Monet and Mixing -- The Water Lily

Claude Monet painted the famous Water Lilies series at his garden in Giverny, France. I've never been there (Ms. Cocktail Den has), but she and I have had the good fortune to see some Water Lilies paintings in places such as the Musée de L'Orangerie and the Musée Marmottan Monet in Paris. Richie Boccato created the Water Lily cocktail in New York in 2007.

Water Lily.75 ounces gin
.75 ounces triple sec
.75 ounces crème de violette
.75 ounces lemon juice (1/2 lemon)

Combine in a shaker with ice, shake with a tempo evoking the placidly vivid colors of the paintings, and strain into a chilled glass.

Think of the Water Lily as combining the DNA of the Aviation with the format of the Last Word. The crème de violette gives the Water Lily its purplish hue. Keep in mind the purple color won't be as vibrant if you use a darker triple sec. Like other cocktails such as the Bijou or the Naked and Famous, the Water Lily is a bartender's dream because of its equal proportions.

Even though this Water Lily won't last nearly as long as Monet's, it gives you the opportunity to become a cocktail artist.


Comparing Oranges to Oranges

Comparing orangesTriple sec. Grand Marnier. The three Cs (curacao, Cointreau, Combier). Whether it's a popular drink such as the Margarita, an underrated oldie such as the Burnt Fuselage, or an original such as my Cancer Killer #1, a lot of recipes call for one of these orange liqueurs. So what are the differences? And why should you care? This article from Tim McKirdy distills (pardon the pun) this liqueur category into some key facts.

So back to the second question ... why should you care? Because the liqueur you use will affect your cocktail. For example, an orange and cognac or brandy hybrid such as Grand Marnier or Gran Gala has a thicker, richer taste. That makes it great for a whiskey based drink such as a Dubliner, but not so much for a vodka based drink such as a Cosmopolitan. Of course, it all depends what you prefer, and what you have in your liquor cabinet.

In the past we compared apples to apples. Now that we've compared oranges to oranges, you'll use your new knowledge to make which cocktail?


Pirate Queen -- The Grace O'Malley

Imagine a pirate. Most people picture a man. Grace O'Malley was a notable exception. Known as the "Pirate Queen," in the late 16th century O'Malley was a powerful leader who fought to keep her Irish territories free from English rule. Ezra Star created the Grace O'Malley cocktail centuries after O'Malley made her mark.

Grace O'Malley1.5 ounces Irish whiskey
1 ounce Mr. Black coffee amaro or Kahlua
.75 ounces orgeat syrup
.5 ounces super simple syrup
Juice from 1/2 lemon

Combine in a shaker without ice (this is dry shaking, see below), shake as if you're fighting for your freedom, and strain into a highball or Collins glass over crushed ice. Grated nutmeg and/or lime wheel garnish optional.

Using Irish whiskey in the Grace O'Malley is key, just as it is in other Irish cocktails such as the Tipperary and the Irish Coffee. Mr. Black coffee amaro, used in drinks such as the Blackjack, can be tough to get, but it's worth it. Kahlua is a sweeter and more accessible substitute. Orgeat syrup, a key component of drinks such as the Mai Tai, gives the Grace O'Malley a vague tiki vibe. If you want a stronger, less diluted Grace O'Malley, combine the ingredients in a shaker with ice (this is wet shaking), shake, and strain into a chilled glass without ice. If you like the queen theme and whiskey, try my Whiskey Queen.

Do you like pirates? Queens? Both? The answer doesn't matter because you'll be glad you became acquainted with the Grace O'Malley.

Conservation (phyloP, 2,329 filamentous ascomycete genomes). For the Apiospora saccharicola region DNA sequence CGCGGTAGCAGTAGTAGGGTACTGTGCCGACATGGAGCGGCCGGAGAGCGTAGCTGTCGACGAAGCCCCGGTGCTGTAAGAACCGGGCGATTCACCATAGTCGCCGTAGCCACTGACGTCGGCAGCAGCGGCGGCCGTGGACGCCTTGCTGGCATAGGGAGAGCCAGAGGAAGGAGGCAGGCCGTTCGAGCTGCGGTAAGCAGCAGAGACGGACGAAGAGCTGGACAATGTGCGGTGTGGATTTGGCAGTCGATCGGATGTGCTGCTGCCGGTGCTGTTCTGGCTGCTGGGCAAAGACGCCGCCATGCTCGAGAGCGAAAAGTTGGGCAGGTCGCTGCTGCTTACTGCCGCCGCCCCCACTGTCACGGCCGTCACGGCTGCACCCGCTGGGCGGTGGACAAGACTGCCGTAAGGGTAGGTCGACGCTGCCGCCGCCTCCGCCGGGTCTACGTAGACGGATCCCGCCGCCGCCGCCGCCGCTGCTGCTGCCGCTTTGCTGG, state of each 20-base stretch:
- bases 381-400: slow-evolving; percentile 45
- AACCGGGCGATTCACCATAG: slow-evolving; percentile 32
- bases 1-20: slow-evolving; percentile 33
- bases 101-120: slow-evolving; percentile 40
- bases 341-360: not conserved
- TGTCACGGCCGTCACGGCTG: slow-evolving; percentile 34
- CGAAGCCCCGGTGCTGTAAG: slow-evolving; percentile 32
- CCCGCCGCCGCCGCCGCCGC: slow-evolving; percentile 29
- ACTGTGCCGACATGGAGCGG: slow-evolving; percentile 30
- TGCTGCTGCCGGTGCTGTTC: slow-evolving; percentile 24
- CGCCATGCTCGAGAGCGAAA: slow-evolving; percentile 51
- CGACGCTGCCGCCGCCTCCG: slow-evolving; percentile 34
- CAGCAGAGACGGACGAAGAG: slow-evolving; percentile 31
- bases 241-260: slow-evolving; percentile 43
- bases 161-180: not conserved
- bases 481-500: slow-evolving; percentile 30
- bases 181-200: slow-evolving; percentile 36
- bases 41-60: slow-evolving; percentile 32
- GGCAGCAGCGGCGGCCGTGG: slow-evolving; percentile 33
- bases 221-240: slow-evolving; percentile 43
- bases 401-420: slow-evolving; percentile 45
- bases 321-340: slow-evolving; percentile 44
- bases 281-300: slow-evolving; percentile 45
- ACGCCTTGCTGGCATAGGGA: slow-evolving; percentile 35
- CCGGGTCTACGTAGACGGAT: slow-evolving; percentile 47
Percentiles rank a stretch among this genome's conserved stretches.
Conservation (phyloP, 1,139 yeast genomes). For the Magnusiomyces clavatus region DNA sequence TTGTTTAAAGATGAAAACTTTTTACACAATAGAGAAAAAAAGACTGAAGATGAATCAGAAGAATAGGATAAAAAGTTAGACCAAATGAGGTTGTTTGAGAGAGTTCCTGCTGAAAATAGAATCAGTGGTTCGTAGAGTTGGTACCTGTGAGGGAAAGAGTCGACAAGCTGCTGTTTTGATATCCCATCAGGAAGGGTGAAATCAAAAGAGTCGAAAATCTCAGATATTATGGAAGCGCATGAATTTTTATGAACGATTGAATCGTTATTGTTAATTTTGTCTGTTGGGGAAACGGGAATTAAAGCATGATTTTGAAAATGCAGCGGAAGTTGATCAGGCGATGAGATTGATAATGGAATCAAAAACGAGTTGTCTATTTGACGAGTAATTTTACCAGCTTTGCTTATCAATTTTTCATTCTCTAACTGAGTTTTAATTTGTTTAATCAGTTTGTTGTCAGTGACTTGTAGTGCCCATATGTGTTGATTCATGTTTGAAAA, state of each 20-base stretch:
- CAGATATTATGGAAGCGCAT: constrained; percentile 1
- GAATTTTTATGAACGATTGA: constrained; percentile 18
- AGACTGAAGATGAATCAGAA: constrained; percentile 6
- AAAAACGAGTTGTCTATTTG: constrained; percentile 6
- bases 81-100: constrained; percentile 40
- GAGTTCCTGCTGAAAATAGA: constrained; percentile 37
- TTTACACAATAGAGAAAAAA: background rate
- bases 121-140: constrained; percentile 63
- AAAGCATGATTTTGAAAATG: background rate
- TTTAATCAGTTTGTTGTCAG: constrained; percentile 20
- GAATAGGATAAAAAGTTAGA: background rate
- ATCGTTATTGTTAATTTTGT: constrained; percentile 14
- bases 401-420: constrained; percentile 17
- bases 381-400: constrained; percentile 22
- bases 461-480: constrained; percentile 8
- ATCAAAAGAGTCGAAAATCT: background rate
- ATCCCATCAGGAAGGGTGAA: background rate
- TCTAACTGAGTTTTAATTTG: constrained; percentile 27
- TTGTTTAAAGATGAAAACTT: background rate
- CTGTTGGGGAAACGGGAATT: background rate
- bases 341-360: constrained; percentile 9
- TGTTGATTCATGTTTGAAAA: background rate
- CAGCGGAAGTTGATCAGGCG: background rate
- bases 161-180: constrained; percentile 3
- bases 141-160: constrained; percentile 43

Spanish Liquid Courage -- the Carajillo

Coffee and liquor is a winning combination. Derived from the Spanish word "coraje" (courage), the Carajillo is popular in Spain and Spanish speaking countries such as Mexico and Colombia. One origin story of the Carajillo involves Spanish soldiers who mixed rum into their coffee while stationed in Cuba. The Carajillo has a lot of variations. Here's my simple one:

Carajillo1.5 ounces Licor 43
1.5 cold brew coffee (room temperature)

Combine in a shaker with ice, shake with the energy that comes from courage, and strain into a chilled glass.

Licor 43, a Spanish liqueur that's a key part of the 43 Up and my Daiquiri 43, is the star of the Carajillo. Many, if not most, versions of the Carajillo use Licor 43. To me that's the way it should be because Licor 43 is a Spanish spirit. After all, you wouldn't use something other than Irish whiskey in an Irish Coffee, would you? As for the type of coffee, that's up to you. You can use espresso (that's common) or regular coffee instead of cold brew. Similarly, you can serve the Carajillo hot or cold, or on the rocks, or you can use different proportions of the coffee and Licor 43 ... you get the idea. It's all about striking a balance between the strength and sweetness of the cocktail's two components.

So do you want some dark liquid courage? There's only one answer: si!

 


A Loaded European -- The Monte Carlo

When I use the word "loaded" here it's a non-sexual double entendre. Monte Carlo, part of the city-state of Monaco, is loaded in that it has a ridiculous amount of money. The Monte Carlo cocktail is loaded in that it can make you very drunk if you're not careful. Making its grand entrance in 1948 in David Embury's book The Fine Art of Mixing Drinks, the Monte Carlo is simple and sophisticated.

Monte Carlo2 ounces rye
.5 ounces Benedictine DOM
1-2 dashes aromatic bitters

Combine in a mixing glass with ice, stir as if you're suave and rich enough to gamble in Monte Carlo's legendary casino (think James Bond in Goldeneye), and strain into a chilled glass, preferably over a large ice cube.

The Benedictine DOM, a rich French herbal liqueur used in drinks such as my Whiskey Queen, is the key ingredient in the Monte Carlo or its variations. Depending on your perspective, the Benedictine substitutes in for the super simple syrup in an Old Fashioned, or the sweet vermouth in a Manhattan. How dry or sweet you prefer the Monte Carlo depends on the ratio between the rye and the Benedictine. Not into rye? Use bourbon (a Kentucky Colonel), reposado or anejo tequila (a Monte Carlos), or some other aged spirit.

Want to gamble like a Millionaire? A Monte Carlo will make you feel loaded.


The Bitch Is Dead -- The Vesper